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New phase on 14th St. Bridge

Drivers on the northbound 14th Street Bridge should get set for a lane shift starting Monday, as the year-old rehabilitation project on the bridge enters a new phase. While the current phase has lasted way longer than we told you in May 2009, it has been relatively easy to deal with.

In the next phase, the work zone will move left, into the middle lanes. As a result, the lanes will be split around the work zone. Drivers still will have four lanes on the bridge at peak periods, but they will be routed around the construction barriers.

The key problem will lining up your lane for the 14th Street/I-395 split on the north side of the bridge. If you're driving north from Virginia on I-395, you will want to line up your lane extra early. If you're coming up the ramp from the George Washington Parkway, you'll want to look sharp and waste no time if you need to get left to reach 14th Street.

The work zone won't take away an entire lane for the full length of the bridge. But the partial blockage of the lane will make the merge distance much shorter before and after the blockage.

This isn't for commuters only. Keep this new lane shift in mind if you're driving from Virginia to Nationals Park, when you'll want to be in the lanes to the right across the bridge.

The District Department of Transportation is going to announce more details later Wednesday. Part of this should be explaining why the first phase lasted a full year when all the work on the road surface was originally scheduled to be done by now.

This weekend
Setting up the work zone and re-striping the lanes will require overnight work this weekend. The two right lanes are scheduled to close from 10 p.m. to 5 a.m. Friday, Saturday and Sunday nights. All the lanes will be open by 5 a.m. Monday, but commuters will find them in different places than when they last saw them.

Carpool; take VRE, Metro or a commuter bus; adjust your work schedule; telecommute; or try another bridge. The nearby driving options are the Key, Roosevelt and Memorial bridges to the northwest of the 14th Street Bridge. But after that, it's down to the Wilson Bridge.

By Robert Thomson  | June 9, 2010; 9:00 AM ET
Categories:  Commuting, Congestion, Construction, District, Driving  | Tags:  14th Street Bridge, Dr. Gridlock  
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Here is a nugget of advice for those at DDOT that so many other jurisdicational transportation agencies have seemed to learn.

1. The least intrusive, most efficient and cheapest solution (for the DC Tax payers) would have been a complete shutdown of the bridge. Based on decades of personal infrastructure management on projects far larger than this, DDOT should have been able to finish the entire scope of bridge repair in 50% less time and for 25-30% less money had they just completely shut the thing down for 6 months. Then your contractor would have been able to deploy full teams of multiple crews, 24/7.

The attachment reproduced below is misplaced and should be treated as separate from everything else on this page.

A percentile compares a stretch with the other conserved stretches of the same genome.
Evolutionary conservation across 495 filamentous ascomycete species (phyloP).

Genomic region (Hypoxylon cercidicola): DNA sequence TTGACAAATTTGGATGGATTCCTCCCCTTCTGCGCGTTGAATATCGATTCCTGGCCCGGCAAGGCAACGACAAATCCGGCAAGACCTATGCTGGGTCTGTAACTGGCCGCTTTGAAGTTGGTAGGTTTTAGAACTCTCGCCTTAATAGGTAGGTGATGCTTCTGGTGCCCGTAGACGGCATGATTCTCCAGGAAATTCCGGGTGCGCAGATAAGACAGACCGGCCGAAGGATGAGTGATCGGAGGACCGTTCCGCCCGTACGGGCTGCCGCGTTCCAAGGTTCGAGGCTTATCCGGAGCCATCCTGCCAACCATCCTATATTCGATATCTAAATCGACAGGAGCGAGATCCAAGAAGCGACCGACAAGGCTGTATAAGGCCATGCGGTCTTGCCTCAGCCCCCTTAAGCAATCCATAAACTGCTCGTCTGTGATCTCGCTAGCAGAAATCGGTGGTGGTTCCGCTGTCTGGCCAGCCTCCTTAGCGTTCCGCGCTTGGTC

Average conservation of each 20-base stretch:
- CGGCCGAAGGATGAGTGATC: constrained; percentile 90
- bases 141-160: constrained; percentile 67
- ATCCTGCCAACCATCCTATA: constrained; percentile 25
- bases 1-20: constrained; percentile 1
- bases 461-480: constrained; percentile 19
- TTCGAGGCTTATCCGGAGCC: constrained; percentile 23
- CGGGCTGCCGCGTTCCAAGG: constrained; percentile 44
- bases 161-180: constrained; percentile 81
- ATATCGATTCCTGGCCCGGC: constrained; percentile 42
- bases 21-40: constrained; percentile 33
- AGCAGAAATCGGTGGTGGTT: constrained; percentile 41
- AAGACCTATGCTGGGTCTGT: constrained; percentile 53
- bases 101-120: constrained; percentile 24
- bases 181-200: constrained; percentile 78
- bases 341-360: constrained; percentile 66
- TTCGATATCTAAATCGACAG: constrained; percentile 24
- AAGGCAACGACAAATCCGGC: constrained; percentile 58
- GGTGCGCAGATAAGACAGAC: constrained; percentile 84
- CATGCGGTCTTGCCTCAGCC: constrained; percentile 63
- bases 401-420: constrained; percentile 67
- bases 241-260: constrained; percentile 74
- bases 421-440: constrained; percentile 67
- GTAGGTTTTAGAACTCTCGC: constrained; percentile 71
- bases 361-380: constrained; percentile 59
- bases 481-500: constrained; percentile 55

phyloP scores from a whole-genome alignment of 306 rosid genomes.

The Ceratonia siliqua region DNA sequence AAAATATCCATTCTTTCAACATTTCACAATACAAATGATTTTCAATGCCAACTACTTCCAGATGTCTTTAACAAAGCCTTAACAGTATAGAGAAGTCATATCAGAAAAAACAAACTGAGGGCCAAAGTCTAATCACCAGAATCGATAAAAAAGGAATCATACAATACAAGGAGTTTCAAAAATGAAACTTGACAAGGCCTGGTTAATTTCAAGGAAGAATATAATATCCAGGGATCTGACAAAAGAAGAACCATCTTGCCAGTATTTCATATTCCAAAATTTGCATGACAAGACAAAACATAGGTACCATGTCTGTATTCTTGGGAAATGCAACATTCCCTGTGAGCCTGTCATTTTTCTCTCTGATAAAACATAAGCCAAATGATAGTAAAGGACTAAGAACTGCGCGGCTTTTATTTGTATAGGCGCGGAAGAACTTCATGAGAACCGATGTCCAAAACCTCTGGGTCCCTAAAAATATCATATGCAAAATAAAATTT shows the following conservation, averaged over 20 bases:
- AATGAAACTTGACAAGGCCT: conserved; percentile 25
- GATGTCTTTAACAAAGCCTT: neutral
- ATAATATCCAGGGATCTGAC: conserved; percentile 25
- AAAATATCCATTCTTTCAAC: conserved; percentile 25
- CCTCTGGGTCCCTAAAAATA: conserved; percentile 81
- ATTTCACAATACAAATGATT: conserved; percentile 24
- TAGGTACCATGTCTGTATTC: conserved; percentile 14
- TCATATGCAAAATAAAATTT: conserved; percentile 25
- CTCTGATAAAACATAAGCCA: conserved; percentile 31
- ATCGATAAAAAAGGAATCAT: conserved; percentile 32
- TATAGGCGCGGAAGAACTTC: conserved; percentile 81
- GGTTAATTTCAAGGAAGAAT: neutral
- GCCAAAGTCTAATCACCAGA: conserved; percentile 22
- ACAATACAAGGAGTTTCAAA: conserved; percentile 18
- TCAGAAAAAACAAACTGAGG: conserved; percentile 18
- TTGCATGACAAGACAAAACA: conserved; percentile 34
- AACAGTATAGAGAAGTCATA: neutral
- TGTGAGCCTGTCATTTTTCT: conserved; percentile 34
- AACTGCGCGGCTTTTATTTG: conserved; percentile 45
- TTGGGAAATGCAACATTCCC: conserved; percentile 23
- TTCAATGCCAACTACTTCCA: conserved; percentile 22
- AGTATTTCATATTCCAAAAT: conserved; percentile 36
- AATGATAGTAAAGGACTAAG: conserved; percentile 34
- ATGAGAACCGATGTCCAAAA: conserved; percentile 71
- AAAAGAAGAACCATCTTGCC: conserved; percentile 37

Yes, the first week or two of the shut down would have been a nightmare, but there are two other bridges to DC serviced by high volume feeder roads.

Instead, what we have are projects that are shaping up to last years longer than necessary at the long term annoyance and detriment of everyone.

Posted by: Nosh1 | June 9, 2010 10:44 AM | Report abuse

Perhaps one day they will make a mistake and finally finish whatever they've been doing on the Roosevelt Bridge (I-66) for the last umpteen years.

Talk about milking a job!

Posted by: ceefer66 | June 9, 2010 11:50 AM | Report abuse

Nosh1, I will go to bed tonight thankful that you are not a decision maker at DDOT.

Posted by: ShovelPlease | June 9, 2010 11:51 AM | Report abuse

So how long was Phase I supposed to take? except for saying that the project will take a year to complete all eight phases, there's no schedule posted on the DDOT website. Does this mean it will take four more years to do the remaining four lanes?

Posted by: Terps450 | June 9, 2010 12:42 PM | Report abuse

Nosh1, your idea makes great sense when there are plenty of alternative routes, or when you are out in the midwest somewhere where waiting through more than one light cycle is a "horrible" traffic day.

But this is DC. Traffic is bad enough without a bridge being closed down. And don't forget the politics too. DDOT shut down one lane on Chain Bridge and people from Virginia screamed bloody murder. They would never stand for the entire 14th Street Bridge being shut.

Posted by: thetan | June 9, 2010 3:25 PM | Report abuse

From Dr. Gridlock: Terps, the northbound span is now supposed to be done by the end of this year.

The first phase originally was supposed to last about three months and all the other phases were supposed to take about a month each. So under the original timetable, it was all supposed to be over by now.

Posted by: Dr_Gridlock | June 9, 2010 7:09 PM | Report abuse

Thanks, Doc. I use the bridge every day to get to work. I'll let you now how Phase 2 affects my commute.

Posted by: Terps450 | June 14, 2010 5:54 AM | Report abuse

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